- Records before 1921 will show reasons for disablement that can sometimes seem unusual. Disablement because of children or pregnancy sometimes appears where widows claim relief, for example. It can be useful to bear in mind that the Inspector of the Poor and the parochial board or parish council could not legally grant relief unless some form of disablement could be shown to apply.
- Doctors were expensive, so people may have needed to apply for relief just to be able to get medical assistance. When the 1872 Education Act was introduced all children were required to receive an education, but schools charged for attendance. Parochial board records may show a sum to allow children to pay school fees.
- Relief could be indoor or outdoor. Outdoor relief involved people staying in their homes, whereas indoor relief meant them being sent to the local poorhouse or parish home. As there was no relief in Scotland prior to 1921 for the able-bodied poor, there was no system of workhouses as was found in England.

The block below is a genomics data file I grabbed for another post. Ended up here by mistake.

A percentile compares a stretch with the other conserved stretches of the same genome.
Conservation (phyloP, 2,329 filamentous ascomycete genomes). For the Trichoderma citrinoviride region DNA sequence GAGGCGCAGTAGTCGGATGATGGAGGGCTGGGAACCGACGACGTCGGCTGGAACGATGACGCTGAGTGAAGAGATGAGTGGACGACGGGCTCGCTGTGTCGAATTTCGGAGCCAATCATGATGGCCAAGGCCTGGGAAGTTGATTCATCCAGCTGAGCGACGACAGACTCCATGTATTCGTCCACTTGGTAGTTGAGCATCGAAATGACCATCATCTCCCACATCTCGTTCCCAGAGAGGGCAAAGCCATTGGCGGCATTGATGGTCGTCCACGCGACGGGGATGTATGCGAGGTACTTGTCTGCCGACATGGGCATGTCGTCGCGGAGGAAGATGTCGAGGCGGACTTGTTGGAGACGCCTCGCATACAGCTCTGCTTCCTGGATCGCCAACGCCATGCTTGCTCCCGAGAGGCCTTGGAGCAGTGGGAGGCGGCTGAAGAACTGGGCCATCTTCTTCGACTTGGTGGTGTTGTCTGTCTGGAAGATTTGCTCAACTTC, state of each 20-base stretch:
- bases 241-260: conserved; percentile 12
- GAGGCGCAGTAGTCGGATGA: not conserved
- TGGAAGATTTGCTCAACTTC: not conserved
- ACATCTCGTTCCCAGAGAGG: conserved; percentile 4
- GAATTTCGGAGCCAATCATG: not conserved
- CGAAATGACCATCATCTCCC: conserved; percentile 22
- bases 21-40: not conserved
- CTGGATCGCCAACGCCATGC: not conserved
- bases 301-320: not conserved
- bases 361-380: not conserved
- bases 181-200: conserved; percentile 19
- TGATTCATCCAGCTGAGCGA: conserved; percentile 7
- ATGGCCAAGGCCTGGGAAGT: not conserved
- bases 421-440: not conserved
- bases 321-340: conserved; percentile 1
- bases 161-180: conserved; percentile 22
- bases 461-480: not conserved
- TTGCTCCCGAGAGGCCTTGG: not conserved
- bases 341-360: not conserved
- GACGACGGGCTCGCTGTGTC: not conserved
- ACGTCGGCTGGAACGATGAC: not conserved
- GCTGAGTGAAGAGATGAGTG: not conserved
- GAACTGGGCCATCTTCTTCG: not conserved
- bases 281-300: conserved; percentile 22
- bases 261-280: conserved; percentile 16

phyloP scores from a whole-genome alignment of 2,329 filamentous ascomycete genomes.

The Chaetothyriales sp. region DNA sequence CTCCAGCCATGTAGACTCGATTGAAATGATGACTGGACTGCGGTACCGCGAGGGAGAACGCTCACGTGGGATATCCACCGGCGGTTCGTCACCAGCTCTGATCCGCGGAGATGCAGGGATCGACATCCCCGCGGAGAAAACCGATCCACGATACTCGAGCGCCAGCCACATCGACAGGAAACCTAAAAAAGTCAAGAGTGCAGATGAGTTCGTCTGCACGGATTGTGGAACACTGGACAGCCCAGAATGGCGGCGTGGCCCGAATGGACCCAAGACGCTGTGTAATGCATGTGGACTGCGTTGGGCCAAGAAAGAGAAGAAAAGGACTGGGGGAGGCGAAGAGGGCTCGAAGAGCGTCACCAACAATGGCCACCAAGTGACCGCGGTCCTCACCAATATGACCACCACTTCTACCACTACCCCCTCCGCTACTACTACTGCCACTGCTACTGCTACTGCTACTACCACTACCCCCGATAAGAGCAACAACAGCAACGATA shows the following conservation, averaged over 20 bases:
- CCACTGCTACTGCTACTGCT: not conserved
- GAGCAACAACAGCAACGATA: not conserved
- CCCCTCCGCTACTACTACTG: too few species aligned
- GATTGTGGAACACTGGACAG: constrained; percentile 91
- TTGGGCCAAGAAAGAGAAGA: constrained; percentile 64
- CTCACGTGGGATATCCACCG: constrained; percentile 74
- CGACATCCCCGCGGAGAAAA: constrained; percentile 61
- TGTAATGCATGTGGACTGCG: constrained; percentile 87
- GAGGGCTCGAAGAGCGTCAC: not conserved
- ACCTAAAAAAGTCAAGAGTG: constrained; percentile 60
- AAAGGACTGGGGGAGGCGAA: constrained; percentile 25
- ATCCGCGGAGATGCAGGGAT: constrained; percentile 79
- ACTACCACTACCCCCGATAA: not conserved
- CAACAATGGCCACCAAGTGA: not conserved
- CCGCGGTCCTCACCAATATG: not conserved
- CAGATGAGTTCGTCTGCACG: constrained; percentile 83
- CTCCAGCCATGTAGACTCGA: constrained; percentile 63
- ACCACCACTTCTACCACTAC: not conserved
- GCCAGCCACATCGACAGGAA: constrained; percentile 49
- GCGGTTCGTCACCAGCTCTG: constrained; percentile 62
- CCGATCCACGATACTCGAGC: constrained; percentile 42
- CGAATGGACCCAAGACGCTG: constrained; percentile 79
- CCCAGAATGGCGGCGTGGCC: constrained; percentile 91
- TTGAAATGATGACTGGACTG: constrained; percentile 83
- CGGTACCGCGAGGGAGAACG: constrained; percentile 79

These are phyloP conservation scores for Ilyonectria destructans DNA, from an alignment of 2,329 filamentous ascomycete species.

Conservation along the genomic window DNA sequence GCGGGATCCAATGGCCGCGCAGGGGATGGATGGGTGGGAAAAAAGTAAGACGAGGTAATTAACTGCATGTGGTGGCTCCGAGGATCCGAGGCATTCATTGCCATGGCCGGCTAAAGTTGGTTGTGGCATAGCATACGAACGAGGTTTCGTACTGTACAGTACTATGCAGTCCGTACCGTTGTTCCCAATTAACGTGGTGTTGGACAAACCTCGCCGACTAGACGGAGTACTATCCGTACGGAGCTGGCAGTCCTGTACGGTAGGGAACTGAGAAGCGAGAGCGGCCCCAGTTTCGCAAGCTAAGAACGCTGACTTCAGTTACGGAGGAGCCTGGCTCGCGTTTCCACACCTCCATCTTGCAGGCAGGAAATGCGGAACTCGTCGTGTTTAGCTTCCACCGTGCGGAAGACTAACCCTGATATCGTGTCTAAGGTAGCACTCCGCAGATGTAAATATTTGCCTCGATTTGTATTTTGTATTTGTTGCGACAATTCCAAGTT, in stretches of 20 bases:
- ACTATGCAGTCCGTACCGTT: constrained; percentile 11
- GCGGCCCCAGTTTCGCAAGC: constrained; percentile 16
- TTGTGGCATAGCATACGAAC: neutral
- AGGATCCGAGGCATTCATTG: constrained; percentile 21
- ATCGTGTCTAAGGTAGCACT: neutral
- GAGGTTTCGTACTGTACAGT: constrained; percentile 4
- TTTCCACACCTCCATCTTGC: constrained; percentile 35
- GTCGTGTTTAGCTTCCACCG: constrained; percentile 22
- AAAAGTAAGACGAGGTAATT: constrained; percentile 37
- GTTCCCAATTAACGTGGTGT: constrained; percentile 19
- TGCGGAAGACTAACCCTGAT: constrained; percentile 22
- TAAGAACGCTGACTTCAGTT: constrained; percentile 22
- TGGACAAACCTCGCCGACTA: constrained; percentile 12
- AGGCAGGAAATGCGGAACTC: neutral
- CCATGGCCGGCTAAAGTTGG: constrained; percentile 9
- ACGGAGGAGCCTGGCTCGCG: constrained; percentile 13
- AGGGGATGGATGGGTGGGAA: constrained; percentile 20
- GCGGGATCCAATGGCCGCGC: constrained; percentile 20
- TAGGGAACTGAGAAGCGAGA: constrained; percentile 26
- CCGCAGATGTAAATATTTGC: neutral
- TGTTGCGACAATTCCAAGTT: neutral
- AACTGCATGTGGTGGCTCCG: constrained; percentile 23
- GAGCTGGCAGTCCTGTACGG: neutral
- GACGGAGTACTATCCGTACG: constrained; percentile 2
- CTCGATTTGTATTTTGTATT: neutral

- Parishes sometimes combined together for the funding and administration of a poorhouse, such as Buchan Combination Poorhouse in Maud or the Kincardineshire Combination at Dunnottar (Stonehaven). The only poorhouse for which we hold records is the one at Peterhead.
- Unfamiliar terms can be used in the records, and sometimes words are used in different ways to the way we use them now. Most of the poor law records are handwritten, with varying degrees of neatness. If you have any trouble understanding anything in the records, whether you're in the search room or have requested copies, just ask a member of staff.
What information do the records contain?
More information about the different types of poor law records we hold is given below. Not every type of record will be available for every parish.